International Journal of Current Research and Review (IJCRR)

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IJCRR - Vol 06 Issue 17, September

Pages: 25-28

Date of Publication: 11-Sep-2014

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Author: Suman Tiwari, Roopashree R., Padmavathi G., Varalakshmi K. L., Sangeeta M


Abstract:Objectives: Variations of the hepatobiliary region are frequent and are of concern to the radiologists and gastroenterological surgeons. The variations reported in the literature are of several kinds such as accessory hepatic arteries, replaced hepatic arteries and additional branches. The present study describes the incidence of origin of aberrant left hepatic artery from left gastric artery and its clinical importance. Methods: 50 adult embalmed human cadavers of both the sexes were studied by dissection method at the Department of Anatomy, MVJ Medical College and other medical colleges in and around Bangalore. Results: In 4(8%) specimens, the aberrant left hepatic artery had its origin from left gastric artery. Out of the 4 specimens, the aberrant left hepatic branch was accessory in 3(6%) specimens and replaced in 1(2%) specimens. Conclusion: The knowledge about variations in the anatomy of subhepatic region is of immense significance to hepatobiliary surgeons since bleeding from aberrant vessels may increase the risk of intra-operative complications.

Keywords: Accessory left hepatic artery, Hepatobiliary surgery, Left gastric artery, Replaced left hepatic artery

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The common hepatic artery, a branch from coeliac trunk divides into right and left branches to the hepatic lobes. Variations of hepatic arteries are common and surgically important. 1 Aberrant hepatic artery is of two types, replacing and accessory. An aberrant replacing hepatic artery is a substitute for the normal (usual) hepatic artery which is absent. An aberrant (a variable) accessory hepatic appears in addition to one that is normally (usually) present. 2 The most common aberrant hepatic arterial variations are right hepatic artery originating from the superior mesenteric artery (10–12% of individuals) and left hepatic artery or accessory left hepatic artery originating from the left gastric artery (25% of individuals). 3 Michaels 4 in his dissection of 200 cadavers has reported the incidence of accessory left hepatic artery from left gastric artery in 8% and replaced left hepatic artery from left gastric artery in 10% specimens. An aberrant left hepatic artery arising from left gastric artery either as an accessory or replacing the left hepatic artery is occasionally seen in patients with gastric cancer. Resection of this aberrant vessel which feeds a wide area of the liver, as a part of gastrectomy procedure may cause postoperative liver dysfunction.5 Present study is undertaken to know the incidence of origin of aberrant left hepatic artery from left gastric artery and its clinical importance.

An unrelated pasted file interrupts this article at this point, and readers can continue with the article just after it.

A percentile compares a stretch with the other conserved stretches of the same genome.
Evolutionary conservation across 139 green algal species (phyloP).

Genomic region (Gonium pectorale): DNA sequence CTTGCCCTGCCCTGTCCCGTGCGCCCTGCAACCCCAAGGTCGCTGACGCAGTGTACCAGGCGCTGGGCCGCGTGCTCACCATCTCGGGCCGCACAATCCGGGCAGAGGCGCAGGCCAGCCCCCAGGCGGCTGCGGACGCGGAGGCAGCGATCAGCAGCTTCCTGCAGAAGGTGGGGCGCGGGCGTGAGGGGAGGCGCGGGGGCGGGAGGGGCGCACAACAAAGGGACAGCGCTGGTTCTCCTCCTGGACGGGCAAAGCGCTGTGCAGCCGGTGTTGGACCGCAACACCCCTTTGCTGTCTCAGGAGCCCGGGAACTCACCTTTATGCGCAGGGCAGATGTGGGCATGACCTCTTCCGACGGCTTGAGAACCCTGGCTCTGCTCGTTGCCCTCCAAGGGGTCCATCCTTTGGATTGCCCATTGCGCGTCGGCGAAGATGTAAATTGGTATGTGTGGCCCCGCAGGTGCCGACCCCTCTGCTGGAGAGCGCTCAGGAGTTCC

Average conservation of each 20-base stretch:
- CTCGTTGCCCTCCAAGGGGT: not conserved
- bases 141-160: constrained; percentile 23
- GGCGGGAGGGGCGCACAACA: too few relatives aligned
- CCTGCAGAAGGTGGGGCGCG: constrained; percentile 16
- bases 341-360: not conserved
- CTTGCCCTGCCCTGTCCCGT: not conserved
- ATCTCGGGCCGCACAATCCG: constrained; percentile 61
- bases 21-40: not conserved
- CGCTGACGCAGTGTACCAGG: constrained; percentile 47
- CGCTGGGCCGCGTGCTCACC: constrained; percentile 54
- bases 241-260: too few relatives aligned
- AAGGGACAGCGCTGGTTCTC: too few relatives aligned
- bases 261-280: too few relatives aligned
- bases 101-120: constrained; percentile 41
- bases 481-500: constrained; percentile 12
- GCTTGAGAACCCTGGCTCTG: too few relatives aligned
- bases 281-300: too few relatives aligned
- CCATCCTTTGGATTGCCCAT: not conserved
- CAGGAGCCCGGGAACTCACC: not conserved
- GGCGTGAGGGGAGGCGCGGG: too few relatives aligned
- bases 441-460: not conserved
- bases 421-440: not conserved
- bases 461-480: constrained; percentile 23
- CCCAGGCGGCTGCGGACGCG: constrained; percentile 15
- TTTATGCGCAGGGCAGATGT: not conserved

Fifty adult embalmed human cadavers from south Indian population were studied irrespective of their sex. The specimens were obtained from the Department of Anatomy, MVJ Medical College and other medical colleges in and around Bangalore. The gross dissection was done following the guidelines of Cunningham’s manual. The peritoneal cavity was opened and the anterior layer of peritoneum from the lesser omentum close to the lesser curvature of stomach was removed. The Coeliac trunk and its branches namely, left gastric, common hepatic and splenic arteries were identified and cleaned. The dense autonomic plexus from its branches was removed. The left gastric artery was traced till it curves posteriorly around the superior surface of omental bursa. The common and proper hepatic artery and its branches to the porta hepatis were exposed and cleaned. The aberrant left hepatic artery from left gastric artery if present was identified and cleaned. The data obtained was analyzed and compared with that of previous studies.

Out of the 50 specimens studied, the aberrant left hepatic artery arising from left gastric artery was seen in 4 (8%) specimens. The remaining 46 (92%) specimens did not show the presence of aberrant left hepatic artery. It was observed that out of the 4 specimens, the aberrant left hepatic artery was accessory in 3(6%) and replacing in 1(2%) specimen. The aberrant left hepatic artery was originating from the proximal one third of left gastric artery in 3(6%) specimens and from the middle one third in 1(2%) specimen. In all the specimens, an aberrant branch arose from the left gastric artery and entered the visceral surface of the left lobe of the liver at a site independent from the porta hepatis. In specimen no.9 (Fig 1), the Coeliac trunk branched into four arteries; Gastroduodenal, Left gastric, Right hepatic and Splenic arteries. The replaced left hepatic artery was arising from left gastric artery and entered the left lobe of the liver. In specimen no. 26 (Fig 2), the coeliac trunk divided into Common Hepatic, Splenic, Left gastric, Dorsal pancreatic and Left inferior phrenic arteries. An accessory left hepatic artery was seen arising from the left gastric artery. This artery passed from below upwards in the cranial part of the lesser omentum and entered the left lobe of liver through the fissure for ligamentum venosum. The rest of the course of left gastric artery was normal in all the specimens.